And about 16 percent in MANSEF schools had been involved in the criminal justice system, while 58 percent in the national study were.
An original MANSEF school, St. Elizabeth is one of 93 programs in Maryland that serve students in a setting that is small, well equipped and heavily staffed.
"We are able to collaborate and individualize to an intense degree," said Lori Revitz, clinical coordinator at St. Elizabeth. "Because we understand them so well, we can help them understand themselves."
The debate around inclusive settings, in which special-education students are in general-education classrooms rather than being segregated, continues to be contentious. But parents and educators at St. Elizabeth — which has extracurricular activities like proms, sports teams and a student council, and where students have jobs and can even take college courses — say that young disabled adults are in a setting where they can flourish.
"The truth is [there is more] normalization here than in inclusion," said Joshua Gervais, transition coordinator for St. Elizabeth. "One of the biggest things that holds students back is socialization. Here, they're good enough."
For Mary Lee Richardson, that was key to choosing St. Elizabeth for her 16-year-old, autistic son, who was struggling in a Baltimore County high school. Soon after starting school, he fought going every day because few knew his name, let alone his frustrations.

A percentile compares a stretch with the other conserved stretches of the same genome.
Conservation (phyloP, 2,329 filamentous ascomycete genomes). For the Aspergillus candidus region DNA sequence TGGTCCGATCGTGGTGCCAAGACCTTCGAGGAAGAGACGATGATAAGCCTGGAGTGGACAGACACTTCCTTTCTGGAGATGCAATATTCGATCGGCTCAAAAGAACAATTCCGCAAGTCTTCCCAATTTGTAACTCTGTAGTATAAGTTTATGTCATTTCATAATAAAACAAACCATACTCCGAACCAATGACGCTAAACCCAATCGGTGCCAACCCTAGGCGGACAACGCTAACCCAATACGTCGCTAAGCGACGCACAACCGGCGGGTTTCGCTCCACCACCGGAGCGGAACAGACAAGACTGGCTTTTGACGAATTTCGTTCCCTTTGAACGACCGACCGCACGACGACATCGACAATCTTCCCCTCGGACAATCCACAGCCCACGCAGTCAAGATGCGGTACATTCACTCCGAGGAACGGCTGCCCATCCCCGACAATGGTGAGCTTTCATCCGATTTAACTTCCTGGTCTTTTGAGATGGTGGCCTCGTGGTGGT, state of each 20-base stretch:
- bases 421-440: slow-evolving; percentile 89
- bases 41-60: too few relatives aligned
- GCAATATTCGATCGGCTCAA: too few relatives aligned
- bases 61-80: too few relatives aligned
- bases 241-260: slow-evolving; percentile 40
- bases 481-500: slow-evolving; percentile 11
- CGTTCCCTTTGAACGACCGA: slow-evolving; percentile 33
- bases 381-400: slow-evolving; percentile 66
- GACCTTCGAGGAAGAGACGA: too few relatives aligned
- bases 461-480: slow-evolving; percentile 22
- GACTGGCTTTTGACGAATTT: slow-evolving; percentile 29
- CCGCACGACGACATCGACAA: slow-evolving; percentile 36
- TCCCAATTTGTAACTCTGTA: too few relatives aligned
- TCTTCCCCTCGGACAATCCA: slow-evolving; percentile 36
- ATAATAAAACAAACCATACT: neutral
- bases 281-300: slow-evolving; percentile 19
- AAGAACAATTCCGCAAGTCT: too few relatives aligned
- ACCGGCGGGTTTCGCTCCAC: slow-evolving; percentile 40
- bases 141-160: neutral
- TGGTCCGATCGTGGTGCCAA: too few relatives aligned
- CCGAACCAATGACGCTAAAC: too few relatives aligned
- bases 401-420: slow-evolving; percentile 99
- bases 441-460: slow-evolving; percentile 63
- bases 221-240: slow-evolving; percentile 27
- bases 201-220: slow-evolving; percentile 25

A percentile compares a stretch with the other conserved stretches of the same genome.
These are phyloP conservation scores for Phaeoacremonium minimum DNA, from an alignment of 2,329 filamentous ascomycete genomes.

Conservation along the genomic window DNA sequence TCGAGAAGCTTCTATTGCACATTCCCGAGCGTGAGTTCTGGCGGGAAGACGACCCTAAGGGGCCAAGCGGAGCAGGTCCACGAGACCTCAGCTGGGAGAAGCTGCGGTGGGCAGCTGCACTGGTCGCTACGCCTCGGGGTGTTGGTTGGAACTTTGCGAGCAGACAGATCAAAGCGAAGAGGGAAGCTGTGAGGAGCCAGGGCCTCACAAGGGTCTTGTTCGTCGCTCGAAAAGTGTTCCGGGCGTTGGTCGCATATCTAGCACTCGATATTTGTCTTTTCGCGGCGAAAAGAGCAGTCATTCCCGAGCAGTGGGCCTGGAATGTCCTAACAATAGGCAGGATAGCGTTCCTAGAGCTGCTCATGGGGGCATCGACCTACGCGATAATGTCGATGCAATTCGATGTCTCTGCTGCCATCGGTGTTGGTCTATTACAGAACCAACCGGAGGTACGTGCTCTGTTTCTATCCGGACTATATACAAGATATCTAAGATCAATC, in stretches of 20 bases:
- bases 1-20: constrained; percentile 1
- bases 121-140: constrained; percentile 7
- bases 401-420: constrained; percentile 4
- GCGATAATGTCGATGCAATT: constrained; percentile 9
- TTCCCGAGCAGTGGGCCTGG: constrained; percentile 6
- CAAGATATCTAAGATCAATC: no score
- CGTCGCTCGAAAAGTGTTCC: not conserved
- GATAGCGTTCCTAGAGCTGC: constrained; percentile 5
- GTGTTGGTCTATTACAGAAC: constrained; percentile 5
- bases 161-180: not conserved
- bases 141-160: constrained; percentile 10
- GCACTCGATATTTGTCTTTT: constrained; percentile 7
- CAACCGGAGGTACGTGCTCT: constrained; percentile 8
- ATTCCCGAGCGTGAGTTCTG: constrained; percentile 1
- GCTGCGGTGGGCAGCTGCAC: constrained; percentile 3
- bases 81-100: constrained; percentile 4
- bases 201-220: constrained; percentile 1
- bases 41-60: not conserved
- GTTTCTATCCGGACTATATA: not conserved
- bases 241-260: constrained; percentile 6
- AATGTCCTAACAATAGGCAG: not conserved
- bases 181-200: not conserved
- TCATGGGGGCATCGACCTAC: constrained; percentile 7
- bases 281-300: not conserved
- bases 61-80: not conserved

"He kind of hit a wall in the public school, where he was doing it — but he wasn't learning," recalled Richardson. "He was just lost. It has made a difference in our lives."
But experts say the road to a life-changing education for special-education students can be a hard one. Families run up against not only bureaucracy — public school systems pay millions of dollars for placement and transportation to the schools — but also a belief system that in recent years has championed "least restrictive environment," or inclusive settings.
"It's a lot of hard work individualizing programming for disabled children," said Ellen Callegary, founding partner of the Baltimore law firm of Callegary & Steedman, which focuses on special-education, disability and family-law issues.
She added that the process to get a student placed in a non-public school "can take years," as parents and educators exhaust all other options.
Callegary said that while there are public school programs that serve special-education students well, very few have compared to the services that MANSEF schools provide.
"The sad part is that we really should be able to provide highly individualized supports and services for students in their neighborhood schools," Callegary said. "We need to do a better job."
Jennell Bailey said St. Elizabeth's has changed her son's outlook on life.
"I used to be afraid of growing up," the 20-year-old says with a smile on a video at St. Elizabeth School. "I realized that growing up is a part of life."
An earlier version of this article misspelled Deborah Carren's name. It also misstated which students often have more severe disabilities; the students in the MANSEF study do. The Sun regrets the errors.